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  1. I'm not really sure what the requirements for your visualisation are, and if your fiddle is in any way related to what you have to visualise, but might I make a scientific question: what information is the user meant to get from the graphs? I'm speaking as a bioinformatics/data visuals guy, and I fell like it is absolutely ridiculous (no offense, just figure of speech) to think any living entity will ever be able to process those 2e6 data points and their high-freq changes in real time. Before you get lost in this task you should probably research how your users interact with the graphs. Maybe they will just zoom in to a certain range to keep an eye on it, and so you'll be able to start with a closer view need to update far less points. Maybe there are other usage patterns you can use to your advantage. In case you really need to visualise all that data I think you won't get around doing a draw-a-line approach; but drawing lines between known coordinates ain't that hard. The harder part is to draw pleasant looking axes, but really there is no need to. In web you have the possibility of drawing the coordinate system and the data independently. So you could have a graph library of your choice drawing the axis, descriptions, and whatever doesn't need to be redrawn constantly as beautiful as you like, and then render a transparent canvas on top of it which does only render datapoints with simple lines. Maybe even Pixi.graphics.lineTo(x, y) will be enough? Then you only need to take care that viewport changes propagate to both elements. To speed up the whole thing you might want to do object pooling; that is not creating new point coordinates every time you update, but reuse existing point objects - cost of allocation and all the stuff you already know. Perhaps you could even abuse Pixi's already optimised particle system to do that? Using WebGL directly might be good, too - for example scaling the input coordinates to canvas coordinates can be done by a fragment shader instead of JS for even more pure speed.
  2. An interesting topic. I've had good experiences with using immutable data structures for games in the past (ClojureScript). Would you mind sharing some details of your benchmarking @mattstyles? I didn't do anything very fancy with lots of graphics, though. I think it *should* be possible to apply something like redux to keep track of the state. My advice is, you don't subscribe rendering to every game state change directly - as was done in the fiddle - but separate state changes from drawing and draw periodically with animation frames. Maybe also keep the sheer number of state changes low by grouping smaller changes per dispatch together. Immutability plus js being single-threaded will help you, as you'll always have a valid snapshot when rendering (or dispatching a bigger change). You might even have mutable elements like particle effects and physics on their own, as you only need to push them a time-tick event; so they won't trigger dispatches either; although I can imagine that could cause some major headache from the FP point of view...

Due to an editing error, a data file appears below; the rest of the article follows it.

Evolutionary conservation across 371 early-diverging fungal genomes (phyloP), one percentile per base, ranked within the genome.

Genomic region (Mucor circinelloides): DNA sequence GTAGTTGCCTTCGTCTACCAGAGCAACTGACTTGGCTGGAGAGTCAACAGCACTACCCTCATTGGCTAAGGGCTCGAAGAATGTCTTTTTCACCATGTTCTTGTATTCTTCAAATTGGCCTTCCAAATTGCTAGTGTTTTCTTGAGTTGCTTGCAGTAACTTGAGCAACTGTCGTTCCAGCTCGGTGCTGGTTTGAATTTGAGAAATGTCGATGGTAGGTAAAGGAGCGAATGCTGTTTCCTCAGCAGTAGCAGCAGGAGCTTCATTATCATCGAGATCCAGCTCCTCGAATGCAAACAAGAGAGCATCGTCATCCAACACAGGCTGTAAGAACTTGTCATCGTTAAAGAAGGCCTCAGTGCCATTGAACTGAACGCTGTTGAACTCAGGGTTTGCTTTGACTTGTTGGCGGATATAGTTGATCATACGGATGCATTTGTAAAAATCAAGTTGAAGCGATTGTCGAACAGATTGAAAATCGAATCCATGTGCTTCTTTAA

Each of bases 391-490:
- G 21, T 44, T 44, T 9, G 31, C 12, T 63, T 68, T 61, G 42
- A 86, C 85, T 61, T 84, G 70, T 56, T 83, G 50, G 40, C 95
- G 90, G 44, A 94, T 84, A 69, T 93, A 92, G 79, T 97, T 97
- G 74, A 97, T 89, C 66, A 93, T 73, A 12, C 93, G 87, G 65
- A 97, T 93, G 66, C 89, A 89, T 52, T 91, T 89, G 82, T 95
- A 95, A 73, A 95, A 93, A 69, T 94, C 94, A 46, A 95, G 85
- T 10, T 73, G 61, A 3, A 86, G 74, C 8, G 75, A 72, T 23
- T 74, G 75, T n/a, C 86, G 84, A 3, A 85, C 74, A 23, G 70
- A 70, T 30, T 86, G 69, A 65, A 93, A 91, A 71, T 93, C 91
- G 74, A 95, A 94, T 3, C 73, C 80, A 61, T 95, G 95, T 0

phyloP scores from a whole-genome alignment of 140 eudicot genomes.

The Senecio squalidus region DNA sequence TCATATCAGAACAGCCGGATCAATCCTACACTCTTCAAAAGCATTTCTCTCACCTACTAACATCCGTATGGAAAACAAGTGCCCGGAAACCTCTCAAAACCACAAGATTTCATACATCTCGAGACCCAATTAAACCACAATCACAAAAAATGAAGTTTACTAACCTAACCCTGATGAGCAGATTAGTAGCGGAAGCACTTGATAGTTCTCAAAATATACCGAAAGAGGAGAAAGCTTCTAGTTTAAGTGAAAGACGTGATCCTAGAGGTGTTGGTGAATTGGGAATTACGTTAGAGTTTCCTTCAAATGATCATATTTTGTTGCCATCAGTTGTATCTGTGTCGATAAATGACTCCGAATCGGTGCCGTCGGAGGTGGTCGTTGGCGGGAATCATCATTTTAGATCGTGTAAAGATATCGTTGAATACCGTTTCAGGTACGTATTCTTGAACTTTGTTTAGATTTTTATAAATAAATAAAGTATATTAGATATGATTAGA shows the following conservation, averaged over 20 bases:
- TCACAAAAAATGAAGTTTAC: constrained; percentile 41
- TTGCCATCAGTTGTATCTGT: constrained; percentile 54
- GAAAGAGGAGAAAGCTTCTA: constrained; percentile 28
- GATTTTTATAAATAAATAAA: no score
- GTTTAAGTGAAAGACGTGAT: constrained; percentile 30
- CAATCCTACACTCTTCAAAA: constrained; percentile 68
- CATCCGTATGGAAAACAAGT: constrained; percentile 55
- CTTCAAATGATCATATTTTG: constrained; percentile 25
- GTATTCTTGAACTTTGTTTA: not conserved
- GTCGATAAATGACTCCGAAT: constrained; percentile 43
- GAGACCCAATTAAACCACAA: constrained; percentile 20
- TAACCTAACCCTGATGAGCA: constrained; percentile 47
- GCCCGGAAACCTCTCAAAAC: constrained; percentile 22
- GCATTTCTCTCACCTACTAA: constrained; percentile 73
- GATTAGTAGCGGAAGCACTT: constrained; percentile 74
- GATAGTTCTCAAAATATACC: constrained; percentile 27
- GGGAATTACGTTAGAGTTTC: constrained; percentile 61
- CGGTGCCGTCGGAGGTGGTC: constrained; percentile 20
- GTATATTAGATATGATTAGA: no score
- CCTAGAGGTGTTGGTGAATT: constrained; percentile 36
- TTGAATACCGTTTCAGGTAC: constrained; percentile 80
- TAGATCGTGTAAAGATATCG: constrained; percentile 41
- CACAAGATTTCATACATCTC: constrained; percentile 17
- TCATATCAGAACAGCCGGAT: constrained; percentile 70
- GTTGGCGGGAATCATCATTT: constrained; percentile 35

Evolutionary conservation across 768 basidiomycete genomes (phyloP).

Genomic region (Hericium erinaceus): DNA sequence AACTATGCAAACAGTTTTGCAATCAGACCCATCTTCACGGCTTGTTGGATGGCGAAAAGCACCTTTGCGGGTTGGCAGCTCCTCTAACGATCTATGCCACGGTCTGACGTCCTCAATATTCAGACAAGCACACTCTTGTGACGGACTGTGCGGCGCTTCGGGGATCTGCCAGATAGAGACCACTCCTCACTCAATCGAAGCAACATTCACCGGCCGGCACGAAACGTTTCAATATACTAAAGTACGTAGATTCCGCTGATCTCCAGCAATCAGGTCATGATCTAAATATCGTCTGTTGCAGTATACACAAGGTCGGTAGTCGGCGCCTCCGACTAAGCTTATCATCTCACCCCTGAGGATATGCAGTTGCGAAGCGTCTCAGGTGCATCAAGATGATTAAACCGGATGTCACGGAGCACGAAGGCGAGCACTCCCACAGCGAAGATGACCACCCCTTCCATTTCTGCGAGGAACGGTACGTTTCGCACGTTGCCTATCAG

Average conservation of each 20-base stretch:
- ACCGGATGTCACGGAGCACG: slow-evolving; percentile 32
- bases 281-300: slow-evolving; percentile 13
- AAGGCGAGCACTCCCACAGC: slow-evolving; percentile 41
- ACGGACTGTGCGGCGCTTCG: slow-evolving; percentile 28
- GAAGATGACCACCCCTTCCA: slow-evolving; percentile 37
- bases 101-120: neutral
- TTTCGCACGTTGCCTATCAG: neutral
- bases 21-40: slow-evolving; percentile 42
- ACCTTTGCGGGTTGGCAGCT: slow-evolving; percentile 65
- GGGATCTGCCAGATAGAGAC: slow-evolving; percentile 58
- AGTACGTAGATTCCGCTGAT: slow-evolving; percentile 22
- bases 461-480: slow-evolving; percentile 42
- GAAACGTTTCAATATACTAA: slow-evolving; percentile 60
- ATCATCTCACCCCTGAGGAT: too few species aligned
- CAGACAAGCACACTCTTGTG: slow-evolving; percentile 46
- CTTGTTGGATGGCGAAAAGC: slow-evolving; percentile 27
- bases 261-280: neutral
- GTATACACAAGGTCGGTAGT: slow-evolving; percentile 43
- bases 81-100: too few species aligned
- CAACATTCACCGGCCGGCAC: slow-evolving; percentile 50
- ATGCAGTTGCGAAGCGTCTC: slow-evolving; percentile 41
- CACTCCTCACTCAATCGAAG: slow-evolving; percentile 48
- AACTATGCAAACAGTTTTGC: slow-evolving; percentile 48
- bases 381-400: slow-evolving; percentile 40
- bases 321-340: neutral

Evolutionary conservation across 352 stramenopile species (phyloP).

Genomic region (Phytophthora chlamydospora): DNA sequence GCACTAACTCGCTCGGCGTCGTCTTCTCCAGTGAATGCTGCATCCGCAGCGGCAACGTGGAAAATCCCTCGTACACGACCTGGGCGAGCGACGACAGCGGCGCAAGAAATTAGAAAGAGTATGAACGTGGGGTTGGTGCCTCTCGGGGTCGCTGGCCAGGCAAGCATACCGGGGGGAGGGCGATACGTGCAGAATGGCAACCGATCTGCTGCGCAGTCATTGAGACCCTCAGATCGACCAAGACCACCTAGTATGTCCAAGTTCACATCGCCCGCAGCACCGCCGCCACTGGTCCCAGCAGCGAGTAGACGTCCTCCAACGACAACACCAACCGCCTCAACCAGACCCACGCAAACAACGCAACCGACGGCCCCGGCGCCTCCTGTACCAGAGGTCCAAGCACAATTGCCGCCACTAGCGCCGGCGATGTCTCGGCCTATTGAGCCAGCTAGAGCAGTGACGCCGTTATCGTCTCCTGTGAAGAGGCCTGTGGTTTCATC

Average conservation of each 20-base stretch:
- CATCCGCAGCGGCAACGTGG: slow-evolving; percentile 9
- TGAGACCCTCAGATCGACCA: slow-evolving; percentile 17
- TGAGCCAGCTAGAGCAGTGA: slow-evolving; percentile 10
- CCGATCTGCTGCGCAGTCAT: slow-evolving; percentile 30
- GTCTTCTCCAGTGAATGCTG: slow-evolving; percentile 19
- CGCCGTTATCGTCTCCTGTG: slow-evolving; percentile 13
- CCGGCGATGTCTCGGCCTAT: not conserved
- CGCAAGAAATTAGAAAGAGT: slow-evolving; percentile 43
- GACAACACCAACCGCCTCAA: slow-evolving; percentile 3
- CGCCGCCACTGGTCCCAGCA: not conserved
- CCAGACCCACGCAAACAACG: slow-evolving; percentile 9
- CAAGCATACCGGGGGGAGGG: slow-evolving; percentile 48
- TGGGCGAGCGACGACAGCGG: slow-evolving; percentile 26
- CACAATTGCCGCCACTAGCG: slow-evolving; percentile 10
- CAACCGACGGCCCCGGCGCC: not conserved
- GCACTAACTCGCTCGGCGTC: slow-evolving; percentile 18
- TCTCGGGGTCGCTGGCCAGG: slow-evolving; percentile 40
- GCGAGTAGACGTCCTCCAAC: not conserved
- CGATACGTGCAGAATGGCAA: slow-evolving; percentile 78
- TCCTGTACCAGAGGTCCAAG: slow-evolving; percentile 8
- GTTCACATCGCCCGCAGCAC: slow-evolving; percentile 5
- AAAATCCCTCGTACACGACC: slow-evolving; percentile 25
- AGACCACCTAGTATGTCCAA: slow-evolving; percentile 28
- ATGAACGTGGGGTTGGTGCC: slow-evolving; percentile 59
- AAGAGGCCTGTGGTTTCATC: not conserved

3. A bit of playing around showed that in your situation it should be better to just add `e.preventDefault()` to your keyboard handler; as this leaves the rest of the page intact (maybe your game is embedded in another webpage?). In the example the canvas is blue. Click it once to enter the game. Pressing up/down send a message to the console and no scrolling is triggered. Pressing left/right will leave a message on the console and still trigger scrolling.
  4. You might want to do the following: - Add `tabindex = 1` to your canvas element so it can be focused - Store the canvas DOM element in a variable (you might be doing this anyway to init the canvas...) - Attach a listener to window.onfocus. Due to event bubbling it should be called anytime focus inside your page changes. Make it do something in the spirit of `if (document.activeElement !== canvasDOMNode) canvasDOMNode.focus()` - On init, once call `canvasDOMNode.focus()` to be sure to start inside the game canvas This should assure all your input events go to the canvas first. Remember to make them .preventDefault() (and maybe .stopPropagation() ) so they keys won't bubble up and move the page. Be aware that this may break other input elements on the web page. I'm using a similar approach in a complex desktop-app like environment and it works well. If you feel like using existing modules, you might want to check out mousetrap which applies that technique in a very sophisticated way.